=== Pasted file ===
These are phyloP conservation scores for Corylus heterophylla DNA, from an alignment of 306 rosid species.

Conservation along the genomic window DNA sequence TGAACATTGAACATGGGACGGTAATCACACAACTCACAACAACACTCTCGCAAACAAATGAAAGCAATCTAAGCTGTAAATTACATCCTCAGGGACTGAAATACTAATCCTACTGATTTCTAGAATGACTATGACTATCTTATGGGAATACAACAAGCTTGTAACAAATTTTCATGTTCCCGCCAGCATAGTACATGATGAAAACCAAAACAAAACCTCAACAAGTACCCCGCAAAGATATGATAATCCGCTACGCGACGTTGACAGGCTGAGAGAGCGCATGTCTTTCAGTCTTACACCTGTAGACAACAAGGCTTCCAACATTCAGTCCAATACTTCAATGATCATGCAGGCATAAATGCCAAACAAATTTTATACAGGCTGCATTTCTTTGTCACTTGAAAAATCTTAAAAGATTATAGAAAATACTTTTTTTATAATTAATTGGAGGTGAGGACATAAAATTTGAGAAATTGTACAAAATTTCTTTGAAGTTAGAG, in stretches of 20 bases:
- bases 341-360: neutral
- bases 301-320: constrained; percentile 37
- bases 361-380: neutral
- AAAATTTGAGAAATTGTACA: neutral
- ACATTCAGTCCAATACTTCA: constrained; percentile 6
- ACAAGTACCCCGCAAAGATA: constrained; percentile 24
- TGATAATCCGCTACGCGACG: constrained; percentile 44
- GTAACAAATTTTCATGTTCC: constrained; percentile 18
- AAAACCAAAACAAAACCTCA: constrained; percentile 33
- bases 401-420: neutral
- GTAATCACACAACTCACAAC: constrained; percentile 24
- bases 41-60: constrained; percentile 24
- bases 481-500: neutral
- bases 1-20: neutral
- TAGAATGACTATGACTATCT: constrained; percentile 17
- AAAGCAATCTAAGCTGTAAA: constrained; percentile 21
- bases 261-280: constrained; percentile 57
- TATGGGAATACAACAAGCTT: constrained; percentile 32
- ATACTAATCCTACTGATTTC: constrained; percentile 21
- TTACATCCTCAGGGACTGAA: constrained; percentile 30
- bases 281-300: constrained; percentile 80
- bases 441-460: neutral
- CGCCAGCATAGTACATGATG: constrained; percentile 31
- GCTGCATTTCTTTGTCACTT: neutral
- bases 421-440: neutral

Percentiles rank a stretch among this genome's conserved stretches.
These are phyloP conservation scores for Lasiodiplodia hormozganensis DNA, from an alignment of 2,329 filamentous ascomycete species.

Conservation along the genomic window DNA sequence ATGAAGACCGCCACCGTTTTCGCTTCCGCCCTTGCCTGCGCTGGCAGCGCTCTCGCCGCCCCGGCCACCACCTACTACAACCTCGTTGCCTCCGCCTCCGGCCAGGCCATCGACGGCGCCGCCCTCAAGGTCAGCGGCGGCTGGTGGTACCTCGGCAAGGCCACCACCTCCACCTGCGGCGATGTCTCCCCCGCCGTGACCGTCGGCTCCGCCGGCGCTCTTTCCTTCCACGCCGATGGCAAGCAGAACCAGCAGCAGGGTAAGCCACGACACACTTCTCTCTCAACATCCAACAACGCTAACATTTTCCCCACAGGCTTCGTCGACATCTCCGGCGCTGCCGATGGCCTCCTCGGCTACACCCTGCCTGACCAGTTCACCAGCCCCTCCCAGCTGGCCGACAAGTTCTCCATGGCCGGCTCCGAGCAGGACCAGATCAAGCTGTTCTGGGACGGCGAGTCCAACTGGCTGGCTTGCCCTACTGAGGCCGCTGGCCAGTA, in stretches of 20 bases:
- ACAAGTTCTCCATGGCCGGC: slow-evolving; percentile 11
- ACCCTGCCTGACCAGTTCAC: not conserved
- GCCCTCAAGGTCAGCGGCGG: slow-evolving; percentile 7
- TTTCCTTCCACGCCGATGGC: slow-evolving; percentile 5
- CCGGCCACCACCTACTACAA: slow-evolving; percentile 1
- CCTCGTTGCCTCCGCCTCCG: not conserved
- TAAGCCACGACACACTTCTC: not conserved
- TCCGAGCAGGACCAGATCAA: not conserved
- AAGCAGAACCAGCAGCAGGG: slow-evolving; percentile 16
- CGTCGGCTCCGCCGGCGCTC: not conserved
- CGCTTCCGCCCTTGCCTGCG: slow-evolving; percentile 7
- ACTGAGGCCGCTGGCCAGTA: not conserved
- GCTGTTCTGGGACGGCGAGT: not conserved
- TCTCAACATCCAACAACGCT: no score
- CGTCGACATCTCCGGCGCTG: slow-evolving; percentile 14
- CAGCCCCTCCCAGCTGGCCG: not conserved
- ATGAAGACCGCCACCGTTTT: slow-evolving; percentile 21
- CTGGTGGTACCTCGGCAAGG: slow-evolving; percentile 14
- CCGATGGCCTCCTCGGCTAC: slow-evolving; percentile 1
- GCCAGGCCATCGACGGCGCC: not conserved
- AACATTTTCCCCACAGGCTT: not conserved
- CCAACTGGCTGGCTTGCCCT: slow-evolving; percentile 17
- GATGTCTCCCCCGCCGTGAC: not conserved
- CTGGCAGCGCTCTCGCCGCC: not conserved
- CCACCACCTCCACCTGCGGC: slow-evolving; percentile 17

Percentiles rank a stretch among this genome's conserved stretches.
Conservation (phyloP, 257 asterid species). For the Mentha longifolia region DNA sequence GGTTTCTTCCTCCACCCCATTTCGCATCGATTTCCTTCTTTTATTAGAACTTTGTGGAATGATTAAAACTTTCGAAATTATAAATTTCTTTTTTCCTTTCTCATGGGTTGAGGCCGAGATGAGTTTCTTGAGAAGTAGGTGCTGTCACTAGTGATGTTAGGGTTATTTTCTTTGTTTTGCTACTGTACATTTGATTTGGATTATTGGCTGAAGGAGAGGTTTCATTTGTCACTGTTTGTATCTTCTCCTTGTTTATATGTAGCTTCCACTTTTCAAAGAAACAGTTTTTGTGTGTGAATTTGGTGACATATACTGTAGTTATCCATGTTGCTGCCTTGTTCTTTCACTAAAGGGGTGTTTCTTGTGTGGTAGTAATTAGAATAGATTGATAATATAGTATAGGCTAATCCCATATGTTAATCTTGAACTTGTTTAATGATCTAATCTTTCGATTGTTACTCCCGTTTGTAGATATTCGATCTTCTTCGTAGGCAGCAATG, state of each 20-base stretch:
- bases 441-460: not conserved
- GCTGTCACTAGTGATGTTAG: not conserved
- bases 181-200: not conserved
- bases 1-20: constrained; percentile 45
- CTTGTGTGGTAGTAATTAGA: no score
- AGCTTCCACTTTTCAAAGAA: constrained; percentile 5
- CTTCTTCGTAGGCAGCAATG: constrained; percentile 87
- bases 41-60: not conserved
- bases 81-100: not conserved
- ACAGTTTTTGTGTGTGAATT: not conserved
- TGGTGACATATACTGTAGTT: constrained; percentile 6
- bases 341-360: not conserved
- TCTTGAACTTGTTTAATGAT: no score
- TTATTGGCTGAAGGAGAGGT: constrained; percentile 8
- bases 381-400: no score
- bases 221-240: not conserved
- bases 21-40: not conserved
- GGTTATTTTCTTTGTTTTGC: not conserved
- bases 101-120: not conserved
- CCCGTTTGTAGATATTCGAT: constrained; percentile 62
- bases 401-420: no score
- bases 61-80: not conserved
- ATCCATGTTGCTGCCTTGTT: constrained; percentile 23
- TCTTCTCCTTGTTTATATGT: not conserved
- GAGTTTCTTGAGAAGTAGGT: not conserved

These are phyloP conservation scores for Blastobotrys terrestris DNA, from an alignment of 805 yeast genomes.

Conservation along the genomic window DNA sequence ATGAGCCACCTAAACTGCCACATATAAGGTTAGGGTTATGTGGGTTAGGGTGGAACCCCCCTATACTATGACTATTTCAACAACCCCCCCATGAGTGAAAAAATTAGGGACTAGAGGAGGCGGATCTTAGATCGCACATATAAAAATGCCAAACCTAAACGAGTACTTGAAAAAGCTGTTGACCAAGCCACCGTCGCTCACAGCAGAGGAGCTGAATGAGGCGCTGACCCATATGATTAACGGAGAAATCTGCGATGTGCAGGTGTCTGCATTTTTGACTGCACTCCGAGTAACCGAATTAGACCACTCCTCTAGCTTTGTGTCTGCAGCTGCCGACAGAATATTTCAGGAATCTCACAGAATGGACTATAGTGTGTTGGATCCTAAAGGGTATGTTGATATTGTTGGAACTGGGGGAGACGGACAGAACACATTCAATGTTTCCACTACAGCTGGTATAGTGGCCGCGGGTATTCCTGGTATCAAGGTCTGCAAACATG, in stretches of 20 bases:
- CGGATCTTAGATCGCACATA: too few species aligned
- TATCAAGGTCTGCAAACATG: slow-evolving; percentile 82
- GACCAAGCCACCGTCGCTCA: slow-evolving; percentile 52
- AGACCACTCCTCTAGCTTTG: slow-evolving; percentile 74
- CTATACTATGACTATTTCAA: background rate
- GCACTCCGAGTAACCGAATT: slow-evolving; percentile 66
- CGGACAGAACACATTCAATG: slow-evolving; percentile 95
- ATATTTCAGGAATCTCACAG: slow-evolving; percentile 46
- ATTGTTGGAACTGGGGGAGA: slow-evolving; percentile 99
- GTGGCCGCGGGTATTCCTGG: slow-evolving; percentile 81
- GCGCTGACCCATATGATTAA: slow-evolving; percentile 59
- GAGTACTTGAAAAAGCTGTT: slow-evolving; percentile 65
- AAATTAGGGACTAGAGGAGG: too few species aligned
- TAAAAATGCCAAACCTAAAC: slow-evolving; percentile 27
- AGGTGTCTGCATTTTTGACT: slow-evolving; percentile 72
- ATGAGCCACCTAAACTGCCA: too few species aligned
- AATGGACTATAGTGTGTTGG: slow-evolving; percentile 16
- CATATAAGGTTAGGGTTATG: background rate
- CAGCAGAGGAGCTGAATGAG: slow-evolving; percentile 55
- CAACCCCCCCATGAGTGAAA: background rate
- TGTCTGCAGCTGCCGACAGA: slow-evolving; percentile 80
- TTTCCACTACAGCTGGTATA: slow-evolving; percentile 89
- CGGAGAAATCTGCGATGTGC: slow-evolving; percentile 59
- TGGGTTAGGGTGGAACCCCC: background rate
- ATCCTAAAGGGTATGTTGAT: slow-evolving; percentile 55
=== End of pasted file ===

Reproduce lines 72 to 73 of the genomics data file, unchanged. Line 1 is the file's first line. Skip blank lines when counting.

- bases 381-400: no score
- bases 221-240: not conserved